|Publication number||US4058246 A|
|Application number||US 05/732,103|
|Publication date||Nov 15, 1977|
|Filing date||Oct 13, 1976|
|Priority date||Oct 16, 1975|
|Also published as||DE2638090A1|
|Publication number||05732103, 732103, US 4058246 A, US 4058246A, US-A-4058246, US4058246 A, US4058246A|
|Original Assignee||Esec Sales S.A.|
|Export Citation||BiBTeX, EndNote, RefMan|
|Patent Citations (5), Referenced by (2), Classifications (8)|
|External Links: USPTO, USPTO Assignment, Espacenet|
The present invention relates to a method for manufacturing a suction pipette, for receiving rectangular, in particular quadratic semiconductor crystal plates, the pipette being made of synthetic material and having a rectangular or quadratic recess with sidewalls narrowing towards the floor of the recess, and an evacuation channel communicating with the floor of the recess.
Suction pipettes of the previously described kind, which are also denoted as pyramidal holders, serve to receive individual semiconductor crystal plates from a formation of very many crystal plates, for feeding them to a predetermined position of a processing machine, which mounts the crystal plates on a housing or a carrier, and provides them with respective connection leads. Since the requirements pertaining to accuracy and positioning of the semiconductor crystal plate by the machine mounting the latter keep constantly increasing in the semiconductor industry, the foremost problem has been to fabricate a recess in the suction pipette in the form of a truncated pyramid, the suction pipette being made of sintered material, for example hard metal or ceramics. Known methods for the manufacture of suction pipettes have relied on fabricating the recess by means of spark erosion from the sintered material, or by compressing the material appropriately prior to sintering. Most known methods have the disadvantage that the geometry of the recess is insufficiently precise, and the recess not adequately uniform, so that the semiconductor crystal plates are imprecisely positioned in the suction pipette due to a changeable position, or are damaged on being received by the pipette in view of a non-uniform formation of the recess.
It is an object of the present invention to create a method for the manufacture of the suction pipette of the aforesaid kind, which allows a grinding of the surfaces of the suction pipette defining the recess, and therefore permits the manufacture of arbitrarily accurate and uniform supporting and adhesive surfaces of the semiconductor crystal plates, the surfaces being very fine or even.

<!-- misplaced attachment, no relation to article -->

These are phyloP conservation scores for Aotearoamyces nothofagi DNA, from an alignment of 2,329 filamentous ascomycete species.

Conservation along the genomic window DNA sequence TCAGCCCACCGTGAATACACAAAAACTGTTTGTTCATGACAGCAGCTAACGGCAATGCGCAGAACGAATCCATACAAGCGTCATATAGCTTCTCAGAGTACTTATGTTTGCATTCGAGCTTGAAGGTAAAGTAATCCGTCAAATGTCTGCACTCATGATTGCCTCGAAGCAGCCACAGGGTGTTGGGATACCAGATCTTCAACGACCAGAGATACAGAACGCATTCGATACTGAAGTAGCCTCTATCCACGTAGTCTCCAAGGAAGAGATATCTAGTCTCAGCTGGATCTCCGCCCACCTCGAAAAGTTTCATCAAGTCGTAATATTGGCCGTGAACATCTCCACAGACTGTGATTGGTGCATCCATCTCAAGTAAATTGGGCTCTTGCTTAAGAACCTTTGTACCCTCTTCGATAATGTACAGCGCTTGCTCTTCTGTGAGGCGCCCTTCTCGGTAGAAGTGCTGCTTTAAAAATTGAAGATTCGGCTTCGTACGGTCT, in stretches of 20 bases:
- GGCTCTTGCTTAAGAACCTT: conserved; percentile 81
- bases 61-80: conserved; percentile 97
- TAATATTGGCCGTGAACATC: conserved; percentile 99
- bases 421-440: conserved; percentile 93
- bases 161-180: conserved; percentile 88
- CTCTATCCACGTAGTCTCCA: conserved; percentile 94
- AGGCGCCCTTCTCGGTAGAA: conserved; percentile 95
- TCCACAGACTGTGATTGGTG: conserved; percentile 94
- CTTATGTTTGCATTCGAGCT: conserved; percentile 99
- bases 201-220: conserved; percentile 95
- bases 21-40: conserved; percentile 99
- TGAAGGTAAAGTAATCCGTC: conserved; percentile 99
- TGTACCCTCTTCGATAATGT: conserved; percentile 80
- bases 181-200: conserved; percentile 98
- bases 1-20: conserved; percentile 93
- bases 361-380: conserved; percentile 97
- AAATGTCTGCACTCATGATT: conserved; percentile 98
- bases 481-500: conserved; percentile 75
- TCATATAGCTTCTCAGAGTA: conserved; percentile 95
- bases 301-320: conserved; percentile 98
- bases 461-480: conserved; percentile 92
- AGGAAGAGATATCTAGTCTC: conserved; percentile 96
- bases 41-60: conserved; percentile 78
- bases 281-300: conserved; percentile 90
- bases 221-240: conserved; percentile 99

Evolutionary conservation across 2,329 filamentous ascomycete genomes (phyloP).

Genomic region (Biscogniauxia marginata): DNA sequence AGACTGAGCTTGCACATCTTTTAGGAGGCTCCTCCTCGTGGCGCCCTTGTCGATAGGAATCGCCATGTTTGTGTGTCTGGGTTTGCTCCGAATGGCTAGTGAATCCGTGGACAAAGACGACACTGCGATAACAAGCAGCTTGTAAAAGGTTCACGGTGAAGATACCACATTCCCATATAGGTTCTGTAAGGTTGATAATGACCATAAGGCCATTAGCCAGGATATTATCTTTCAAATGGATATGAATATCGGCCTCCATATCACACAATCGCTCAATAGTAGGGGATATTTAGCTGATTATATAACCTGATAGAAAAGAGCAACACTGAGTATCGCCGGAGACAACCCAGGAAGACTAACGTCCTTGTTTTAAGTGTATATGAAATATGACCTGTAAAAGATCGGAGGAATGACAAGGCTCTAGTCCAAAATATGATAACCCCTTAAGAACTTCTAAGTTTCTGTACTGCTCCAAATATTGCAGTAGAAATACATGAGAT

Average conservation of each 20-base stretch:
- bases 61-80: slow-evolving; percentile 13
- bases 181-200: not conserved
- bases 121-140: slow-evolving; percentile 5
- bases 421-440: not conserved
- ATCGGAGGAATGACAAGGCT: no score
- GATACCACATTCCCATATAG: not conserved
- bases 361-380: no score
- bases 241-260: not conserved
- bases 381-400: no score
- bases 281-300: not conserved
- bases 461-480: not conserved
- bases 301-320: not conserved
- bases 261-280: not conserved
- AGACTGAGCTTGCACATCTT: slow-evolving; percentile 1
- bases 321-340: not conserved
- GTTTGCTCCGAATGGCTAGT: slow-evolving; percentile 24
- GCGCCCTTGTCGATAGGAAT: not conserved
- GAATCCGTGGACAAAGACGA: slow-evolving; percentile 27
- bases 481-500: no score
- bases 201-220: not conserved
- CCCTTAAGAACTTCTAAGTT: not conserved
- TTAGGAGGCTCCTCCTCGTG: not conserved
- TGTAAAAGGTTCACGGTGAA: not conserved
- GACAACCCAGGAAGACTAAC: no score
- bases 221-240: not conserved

The method, according to the present invention, is characterized by the suction pipette consisting of two parts of synthetic material, one part being manufactured with an open channel, the side walls of which are made to be inclined at a predetermined angle within the region of the open channel side, the other part being fabricated as an insert member insertable into that channel. The other part is provided on a side corresponding to the open channel side with cam-like projections on both end regions of that side, the inner sides being inclined at the same angle, so that upon insertion of the insert member into the channel, the insert member abuts the walls defining the channel, and defines or limits the recess together with the inclined surfaces of the part containing the channel, whereby the surfaces of the part containing the channel and the surfaces of the insert member, which come into contact with one another and define the recess, are appropriately dimensioned by grinding of the synthetic material, and the separate components are subjected to heat treatment upon insertion of the insert member into the channel in order to unite both parts by diffusion or melting of a binder contained in the synthetic material.
The method, according to the invention, is further illustrated by means of an embodiment of the fabricated suction pipette shown in the drawing by way of an example.
FIG. 1 shows the two separately manufactured parts of the suction pipette prior to the assembly; and
FIG. 2 shows the suction pipette following assembly of the two parts, and the subsequent heat treatment.
Two parts 1 and 2 of a suction pipette shown in FIG. 1 are initially fabricated for the manufacture of a suction pipette for use with rectangular, and particularly quadratic semiconductor crystal plates. Part 1 has the form of a block manufactured of synthetic material, and is formed with a longitudinal and open channel 3. The sidewalls 5 of the channel extend initially perpendicularly upwards with respect to the floor 4. Both sidewalls have inclined surfaces within the region of the open channel side, the surfaces 6 being inclined at the same angle. The spacing, the height and the angle subtended by the inclined surfaces 6 corresponds to the dimensions of a pair of opposite outer walls of a block fitting into the desired recess formed in the suction pipette to be manufactured. The second part is fabricated as an insert member from the same synthetic material, so that it can be inserted into the channel 3 of the part 1, or slid thereinto. Part 2 includes a corresponding parallelipiped pedestal 7, whose dimensions are substantially identical with the section of the channel 3 of the part 1, defined by the floor 4, and the perpendicular sidewalls 5. The upper side of the pedestal 7 is formed at each end thereof with a projection 8, the projection 8 having inner surfaces 9 facing each other which are inclined at the same angle, and at the same height as the surfaces 6 of the part 1. The spacing of the inner sides 9 corresponds to the desired spacing of the other pair of opposite sidewalls of the recess of the suction pipette.